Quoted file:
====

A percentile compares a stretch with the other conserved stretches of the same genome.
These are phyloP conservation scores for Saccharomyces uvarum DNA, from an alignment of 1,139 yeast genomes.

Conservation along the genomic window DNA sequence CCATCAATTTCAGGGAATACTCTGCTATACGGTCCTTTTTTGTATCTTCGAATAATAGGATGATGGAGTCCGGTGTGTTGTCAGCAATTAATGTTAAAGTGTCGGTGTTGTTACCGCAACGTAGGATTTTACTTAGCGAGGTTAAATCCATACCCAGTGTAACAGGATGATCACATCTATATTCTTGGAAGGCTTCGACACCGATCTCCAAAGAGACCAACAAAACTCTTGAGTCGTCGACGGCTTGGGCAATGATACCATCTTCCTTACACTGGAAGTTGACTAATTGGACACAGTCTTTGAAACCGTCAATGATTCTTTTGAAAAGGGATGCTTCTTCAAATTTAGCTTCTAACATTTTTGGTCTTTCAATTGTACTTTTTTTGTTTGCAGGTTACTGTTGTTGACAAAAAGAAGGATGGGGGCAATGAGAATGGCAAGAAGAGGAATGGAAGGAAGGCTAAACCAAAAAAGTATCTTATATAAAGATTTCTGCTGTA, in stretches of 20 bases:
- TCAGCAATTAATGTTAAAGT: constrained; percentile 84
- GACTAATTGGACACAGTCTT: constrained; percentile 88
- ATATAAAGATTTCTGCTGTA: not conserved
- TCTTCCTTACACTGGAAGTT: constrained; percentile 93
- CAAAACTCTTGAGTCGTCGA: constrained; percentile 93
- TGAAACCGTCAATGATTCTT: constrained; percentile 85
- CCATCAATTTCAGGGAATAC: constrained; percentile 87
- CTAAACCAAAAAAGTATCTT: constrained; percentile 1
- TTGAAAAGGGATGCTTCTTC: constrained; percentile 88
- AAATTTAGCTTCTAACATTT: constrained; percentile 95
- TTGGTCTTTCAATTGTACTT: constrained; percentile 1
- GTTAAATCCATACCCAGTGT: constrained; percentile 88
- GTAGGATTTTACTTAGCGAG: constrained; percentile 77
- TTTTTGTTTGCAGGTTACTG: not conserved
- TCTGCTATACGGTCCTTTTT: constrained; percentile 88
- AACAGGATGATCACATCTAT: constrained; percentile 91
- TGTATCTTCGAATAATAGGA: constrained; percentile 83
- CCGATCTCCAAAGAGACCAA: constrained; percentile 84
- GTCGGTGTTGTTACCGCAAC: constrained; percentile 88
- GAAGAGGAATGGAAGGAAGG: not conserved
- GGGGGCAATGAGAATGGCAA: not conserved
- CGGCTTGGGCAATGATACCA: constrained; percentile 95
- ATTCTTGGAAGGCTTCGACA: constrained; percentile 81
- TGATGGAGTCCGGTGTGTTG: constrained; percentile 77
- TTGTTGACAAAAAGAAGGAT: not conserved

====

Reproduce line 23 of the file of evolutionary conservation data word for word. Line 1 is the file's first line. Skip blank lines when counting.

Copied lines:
- GAAGAGGAATGGAAGGAAGG: not conserved